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Strong Customer Authentication

Communication for Consumers

What is Strong Customer Authentication (SCA) and why is it being introduced?

Strong Customer Authentication (SCA) is a new set of rules that will change how you confirm your identity when making purchases online as required by the Payment Services Directive (PSD2).

SCA is being introduced to help further reduce fraud. With increasing amounts of purchases being made online, these new rules will provide the extra protections necessary to ensure that customers are safe when purchasing online and their money is better protected.

When a shopper in the European Economic Area (the EEA) uses a card issued from an EEA bank to make a payment, additional levels of authentication will be required. It will be no longer possible to pay for something online by using only card details, such as card number and CVC code.

The "two factor authentication" requirement of SCA means that an online shopper will have to provide two out of the three acceptable means of proving their identity:

  • Knowledge: Something they know (Password, PIN, Secret fact etc)
  • Possession: Something they own (Mobile phone, token, smart card)
  • Inherence: Something they are (Iris recognition, fingerprint, voice recognition, face recognition)

Next time you shop or access your account online, you may need to undertake an extra step to confirm it’s really you. We will use a number of ways to verify a purchase or login such as a passcode via text message, receiving a phone call to your landline or using an app on your smartphone.

Key Messages

  • In order to shop online or access your account online, you may be asked to take extra steps to confirm it’s really you.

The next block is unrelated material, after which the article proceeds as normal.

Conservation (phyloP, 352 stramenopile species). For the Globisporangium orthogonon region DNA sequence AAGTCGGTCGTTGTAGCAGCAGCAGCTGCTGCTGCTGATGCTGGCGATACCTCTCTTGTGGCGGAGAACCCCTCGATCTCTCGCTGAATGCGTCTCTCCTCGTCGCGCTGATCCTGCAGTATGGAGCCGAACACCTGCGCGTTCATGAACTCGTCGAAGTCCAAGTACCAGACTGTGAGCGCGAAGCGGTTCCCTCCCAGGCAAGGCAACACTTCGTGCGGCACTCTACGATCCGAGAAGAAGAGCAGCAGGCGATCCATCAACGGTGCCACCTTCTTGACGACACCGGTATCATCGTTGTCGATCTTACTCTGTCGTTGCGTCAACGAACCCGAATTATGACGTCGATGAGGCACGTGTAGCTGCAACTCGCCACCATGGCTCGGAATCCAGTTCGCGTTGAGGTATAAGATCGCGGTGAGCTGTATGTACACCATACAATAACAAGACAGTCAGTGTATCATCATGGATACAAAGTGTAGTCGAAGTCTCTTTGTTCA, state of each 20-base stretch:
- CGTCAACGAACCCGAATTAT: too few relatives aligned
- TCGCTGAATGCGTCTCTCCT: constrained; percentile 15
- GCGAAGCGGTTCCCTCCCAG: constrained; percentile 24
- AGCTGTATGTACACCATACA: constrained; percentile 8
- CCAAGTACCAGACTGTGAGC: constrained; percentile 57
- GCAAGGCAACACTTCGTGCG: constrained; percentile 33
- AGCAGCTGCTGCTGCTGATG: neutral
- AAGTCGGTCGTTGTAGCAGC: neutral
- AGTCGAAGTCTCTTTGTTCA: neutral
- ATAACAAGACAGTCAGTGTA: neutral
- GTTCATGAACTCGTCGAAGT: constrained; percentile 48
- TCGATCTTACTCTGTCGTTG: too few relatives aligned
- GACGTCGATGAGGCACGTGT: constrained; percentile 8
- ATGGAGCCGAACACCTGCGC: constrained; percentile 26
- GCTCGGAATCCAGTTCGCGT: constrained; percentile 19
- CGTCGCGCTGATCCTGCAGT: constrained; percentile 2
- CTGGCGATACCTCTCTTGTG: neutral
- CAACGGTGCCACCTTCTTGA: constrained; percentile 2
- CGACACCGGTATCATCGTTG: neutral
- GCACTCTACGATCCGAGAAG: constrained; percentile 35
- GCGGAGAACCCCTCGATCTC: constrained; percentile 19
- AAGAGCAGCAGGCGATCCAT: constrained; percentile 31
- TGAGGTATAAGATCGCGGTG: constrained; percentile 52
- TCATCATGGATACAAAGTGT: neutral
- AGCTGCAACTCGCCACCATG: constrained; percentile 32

• This is due to the new rules that are being introduced, changing how you prove your identity online. These rules will further help to reduce fraud and protect customers.
  • You need to be ready to provide an extra step to verify yourself, if required. We use a number of verification methods such as a passcode via text message, receiving a phone call to your landline or an app on your smartphone.
  • Some types of transactions are exempt from SCA, meaning that you may not always be asked to complete extra security steps.
  • You need to make sure we have up to date contact details for you (such as a telephone number and email address).
  • You can contact us for more information on these changes, including how you may need to confirm your identity.
  • Remember: We will never contact you out of the blue to ask for your PIN, full password or to move money to another account. Only give out personal or financial details to use a service that you are expecting to contact you, that you have given your consent to and that you trust.

What will SCA mean for me?

These rules will apply to you when you are making an online purchase or access your account online. For example, when buying items from online retailers, you may receive a text message from us containing a passcode. You will then be prompted to enter this code on screen before your payment will be taken.